The understanding of the spatial variability of soil hydraulic property is crucial to the study of several hydrological and ecological processes in karst environments. Karst environments are extremely fragile because of thin soil, small soil water holding capacity and quite high soil distribution heterogeneity. A marked intensification of agricultural land use and deforestation due to increase of population and thus expansion of agricultural areas has made the karst environment even more delicate. In this study, soil properties and soil hydraulic conductivities (K) along six land use types karst slopes were measured, each of which has a different karst microhabitats including the Soil Surface (thick soil layer), Rock-Soil (thin soil layer contacting rock surface) and Karren Soil (soil filled in rock crevices or fractures). The statistical results from the measurements show that: 1. The soil hydraulic conductivities in forest area were quite high compared to non-karst areas because of the thin soil and cracks and fractures well development in carbonate rocks. 2. Land use changes strongly affect the soil properties and soil hydraulic conductivities (K) in these karst microhabitats. Compared with undisturbed forest karst slopes, the K values are 54.5% and 61.8% smaller in the fire or cut and the pasture human disturbed areas, respectively. Human activities significantly change soil properties and decrease permeability of soils when the forest was destroyed. Measured K values were 0.3~1cm/min and 0.2~0.3 cm/min for the forest soils and the human disturbed areas, respectively. However, these decreasing trends of the K values in the three types of karst microhabitats were different. The K values were decreased significantly in the Soil Surface and Rock-Soil microhabitats, compared to that of Karren Soil microhabitats when the land use change from forest to cutting or pasture area. The K values decreased 71.9% and 79.6% in Soil Surface and Rock-Soil microhabitats, and it were reduced by 36.5% in Karren Soil. It means that soil in rock crevices or fractures microhabitats in karst slopes were less influenced by the land use changes. These results offer useful information to further investigate the response of ecosystem evolution to hydrodynamic processes in highly heterogeneity karst slopes.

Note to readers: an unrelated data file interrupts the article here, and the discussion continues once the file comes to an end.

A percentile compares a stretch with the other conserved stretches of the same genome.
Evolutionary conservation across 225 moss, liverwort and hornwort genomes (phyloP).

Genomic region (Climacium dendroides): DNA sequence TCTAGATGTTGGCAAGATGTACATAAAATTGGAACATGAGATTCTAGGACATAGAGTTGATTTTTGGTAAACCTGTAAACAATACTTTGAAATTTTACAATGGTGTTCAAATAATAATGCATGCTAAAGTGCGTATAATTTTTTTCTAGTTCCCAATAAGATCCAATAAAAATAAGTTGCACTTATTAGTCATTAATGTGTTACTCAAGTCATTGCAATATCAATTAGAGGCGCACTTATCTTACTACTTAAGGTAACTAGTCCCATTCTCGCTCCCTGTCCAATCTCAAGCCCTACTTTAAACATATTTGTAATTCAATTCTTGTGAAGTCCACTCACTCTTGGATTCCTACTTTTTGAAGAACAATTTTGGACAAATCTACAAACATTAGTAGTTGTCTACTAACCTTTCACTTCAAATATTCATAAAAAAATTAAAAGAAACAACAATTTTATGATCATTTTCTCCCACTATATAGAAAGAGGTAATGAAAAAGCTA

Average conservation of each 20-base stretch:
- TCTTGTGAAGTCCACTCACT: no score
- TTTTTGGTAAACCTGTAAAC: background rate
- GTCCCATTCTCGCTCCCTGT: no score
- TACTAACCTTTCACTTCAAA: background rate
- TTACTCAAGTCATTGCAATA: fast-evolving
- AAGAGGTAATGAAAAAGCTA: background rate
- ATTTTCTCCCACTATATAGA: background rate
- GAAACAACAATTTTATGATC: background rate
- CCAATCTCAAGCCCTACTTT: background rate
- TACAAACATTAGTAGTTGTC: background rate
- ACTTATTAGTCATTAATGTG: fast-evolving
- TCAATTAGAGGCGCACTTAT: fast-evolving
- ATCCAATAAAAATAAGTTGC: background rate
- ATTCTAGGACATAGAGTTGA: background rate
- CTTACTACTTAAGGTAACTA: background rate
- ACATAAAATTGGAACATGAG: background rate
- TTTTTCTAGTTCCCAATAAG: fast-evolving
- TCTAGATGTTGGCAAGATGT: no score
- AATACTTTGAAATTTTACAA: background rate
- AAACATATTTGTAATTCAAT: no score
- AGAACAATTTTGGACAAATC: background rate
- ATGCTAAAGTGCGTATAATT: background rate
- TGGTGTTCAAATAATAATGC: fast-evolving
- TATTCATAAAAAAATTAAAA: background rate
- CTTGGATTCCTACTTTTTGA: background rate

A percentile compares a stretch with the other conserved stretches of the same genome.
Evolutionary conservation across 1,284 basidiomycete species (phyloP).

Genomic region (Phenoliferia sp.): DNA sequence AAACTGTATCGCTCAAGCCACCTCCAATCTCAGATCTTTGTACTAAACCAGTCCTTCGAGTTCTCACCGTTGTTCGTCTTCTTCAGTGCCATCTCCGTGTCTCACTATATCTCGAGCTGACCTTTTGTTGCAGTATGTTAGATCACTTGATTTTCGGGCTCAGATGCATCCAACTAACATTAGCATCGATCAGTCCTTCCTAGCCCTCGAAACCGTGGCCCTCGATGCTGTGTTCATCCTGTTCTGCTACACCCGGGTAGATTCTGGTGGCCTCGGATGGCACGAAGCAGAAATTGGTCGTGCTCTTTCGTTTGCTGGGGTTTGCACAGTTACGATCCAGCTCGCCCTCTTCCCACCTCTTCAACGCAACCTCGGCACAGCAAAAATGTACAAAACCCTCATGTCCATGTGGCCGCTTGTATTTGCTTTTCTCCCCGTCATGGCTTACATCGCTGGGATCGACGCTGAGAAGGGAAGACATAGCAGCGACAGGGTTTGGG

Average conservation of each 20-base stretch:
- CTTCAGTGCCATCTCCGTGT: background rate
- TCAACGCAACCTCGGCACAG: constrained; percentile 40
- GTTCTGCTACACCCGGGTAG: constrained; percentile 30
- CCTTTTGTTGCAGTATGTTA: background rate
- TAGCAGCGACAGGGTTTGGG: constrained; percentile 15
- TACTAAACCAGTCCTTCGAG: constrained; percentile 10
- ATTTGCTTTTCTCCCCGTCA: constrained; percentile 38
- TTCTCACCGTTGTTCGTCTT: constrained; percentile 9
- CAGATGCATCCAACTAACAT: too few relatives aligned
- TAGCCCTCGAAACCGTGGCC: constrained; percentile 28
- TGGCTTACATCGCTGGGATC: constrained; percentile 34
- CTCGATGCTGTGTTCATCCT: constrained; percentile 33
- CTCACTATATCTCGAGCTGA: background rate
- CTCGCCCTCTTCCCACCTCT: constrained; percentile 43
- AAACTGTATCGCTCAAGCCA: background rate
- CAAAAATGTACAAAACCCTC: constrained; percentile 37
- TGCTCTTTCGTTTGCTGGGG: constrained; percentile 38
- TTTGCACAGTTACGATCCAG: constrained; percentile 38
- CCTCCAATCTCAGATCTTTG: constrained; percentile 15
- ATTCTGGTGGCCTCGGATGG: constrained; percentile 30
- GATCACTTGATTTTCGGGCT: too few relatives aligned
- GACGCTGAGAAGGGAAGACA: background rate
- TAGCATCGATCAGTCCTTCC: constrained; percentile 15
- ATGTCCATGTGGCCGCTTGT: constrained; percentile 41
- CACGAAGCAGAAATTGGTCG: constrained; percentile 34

Peng, Tao; Fang, Sheng; Meng, Fan-De; Wang, Shi-Jie

2013-04-01

183

Mechanical and hydraulic resistance relations in crust-topped soils  

Microsoft Academic Search

The formation of soil surface crusts leads to increased mechanical and hydraulic resistances. In this study, changes and relationships of both resistances under simulated sprinkle irrigation (or rainfall), and sprinkle followed by flooding, were examined. Results indicated that a silt-loam soil developed a thicker surface crust than a clay soil for any given kinetic energy (KE). Crusts as thick as

M. N. A. Bedaiwy

2008-01-01

184

Mass transfer in soils with local stratification of hydraulic conductivity  

Microsoft Academic Search

The two-region model was developed originally to describe nonsorbing chemical transport in soils with dead-end pores based on the concept of mobile and immobile regions in the soil. It has been shown that the model can simulate solute transport in soils with local stratification, or inhomogeneity, of hydraulic conductivity. However, the physical basis of the model becomes questionable, since the

L. Li; D. A. Barry; P. J. Culligan-Hensley; K. Bajracharya

1994-01-01

185

FEASIBILITY OF HYDRAULIC FRACTURING OF SOILS TO IMPROVE REMEDIAL ACTIONS  

EPA Science Inventory

Hydraulic fracturing, a technique commonly used to increase the yields of oil wells, could improve the effectiveness of several methods of in situ remediation. This project consisted of laboratory and field tests in which hydraulic fractures were created in soil. Laboratory te...